the day or make that comfy place in another room well away from others,
and make it really hard for guests to ?let the pet out?. Most of the pet
problems at parties are really humans not listening to each other or
If your pet is stressed out by visitors, we can help.
Give us a call to set up an appointment for a behavior consult. You can
also take a look at the behavioral services we offer.
To Listen without Judgment - The Greatest Gift
Over the course of Veterans day I listened to radio programs, read facebook posts and articles on the benefits of dogs for veterans
with Post Traumatic Stress Disorder
(PTSD). We posted a touching story of
David Sharpe (veteran) and Cheyanne his
rescue dog on our Facebook page
to support our veterans. I have contacts with a local assistance
dog/veterans group "This Able
Veteran" based in Carbondale Illinois.
One of the members related to me the benefits of these dogs to the veterans,
yet somehow listening to David Sharpe's story brought it all home for me.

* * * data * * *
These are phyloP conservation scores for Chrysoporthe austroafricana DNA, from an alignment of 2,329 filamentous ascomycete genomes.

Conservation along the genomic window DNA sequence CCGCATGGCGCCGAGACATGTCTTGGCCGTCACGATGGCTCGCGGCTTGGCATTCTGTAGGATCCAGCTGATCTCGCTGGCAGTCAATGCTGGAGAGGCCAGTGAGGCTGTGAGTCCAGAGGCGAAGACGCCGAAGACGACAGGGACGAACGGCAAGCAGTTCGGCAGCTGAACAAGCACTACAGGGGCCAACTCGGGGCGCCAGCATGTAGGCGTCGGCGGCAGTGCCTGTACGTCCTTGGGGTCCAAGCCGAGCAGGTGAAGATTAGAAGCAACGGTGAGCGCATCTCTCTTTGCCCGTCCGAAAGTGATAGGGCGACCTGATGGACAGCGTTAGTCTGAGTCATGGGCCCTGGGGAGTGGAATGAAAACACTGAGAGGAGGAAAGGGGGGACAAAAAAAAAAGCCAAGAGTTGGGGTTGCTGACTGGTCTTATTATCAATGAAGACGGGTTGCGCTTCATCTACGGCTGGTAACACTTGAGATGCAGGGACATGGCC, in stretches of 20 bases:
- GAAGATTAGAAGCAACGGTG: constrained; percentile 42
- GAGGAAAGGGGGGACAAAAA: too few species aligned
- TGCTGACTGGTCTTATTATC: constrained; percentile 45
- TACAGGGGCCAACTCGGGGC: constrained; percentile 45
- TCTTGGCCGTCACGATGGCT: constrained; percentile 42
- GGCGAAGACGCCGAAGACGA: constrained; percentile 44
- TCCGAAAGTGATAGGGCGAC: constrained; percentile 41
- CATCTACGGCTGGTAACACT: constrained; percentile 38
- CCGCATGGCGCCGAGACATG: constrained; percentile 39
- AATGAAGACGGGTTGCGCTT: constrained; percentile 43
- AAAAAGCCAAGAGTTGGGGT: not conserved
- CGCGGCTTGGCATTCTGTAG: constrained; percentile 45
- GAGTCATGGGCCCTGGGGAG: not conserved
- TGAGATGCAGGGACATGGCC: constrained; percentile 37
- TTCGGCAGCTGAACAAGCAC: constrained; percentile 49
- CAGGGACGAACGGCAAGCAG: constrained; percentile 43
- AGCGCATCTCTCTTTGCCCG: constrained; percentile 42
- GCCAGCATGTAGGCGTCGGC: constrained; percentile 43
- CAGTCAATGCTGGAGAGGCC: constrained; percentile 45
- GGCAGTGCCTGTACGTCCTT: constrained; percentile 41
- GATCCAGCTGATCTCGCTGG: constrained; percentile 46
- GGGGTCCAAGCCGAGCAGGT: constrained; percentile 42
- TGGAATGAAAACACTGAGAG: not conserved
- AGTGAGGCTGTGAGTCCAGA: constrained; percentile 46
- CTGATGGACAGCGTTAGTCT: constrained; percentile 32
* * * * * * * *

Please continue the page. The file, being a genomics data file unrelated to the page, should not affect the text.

As David tells his story, he relates how during an episode
where he was punching walls Cheyanne sat and watched with a somewhat curious
look. He was stopped the punching and in
calming down for her sake, told her all about what happened to him - all
the horrible memories. She just listened without judgment and as he
put is "It was like a 10,000 pound weight was lifted off my
chest." Another in the video veteran Bradley Fasnacht also speaks of how his dog Zapper lets him
get his thoughts off his chest and listens without judging. As he puts it - he holds back on telling
others the details because he wonders how they will judge him, and even telling
the doctors can be difficult because he figures they have heard it all
before. Hearing this directly from the
veterans helped me to realize how these dogs are helping veterans in ways
unique to being an animal.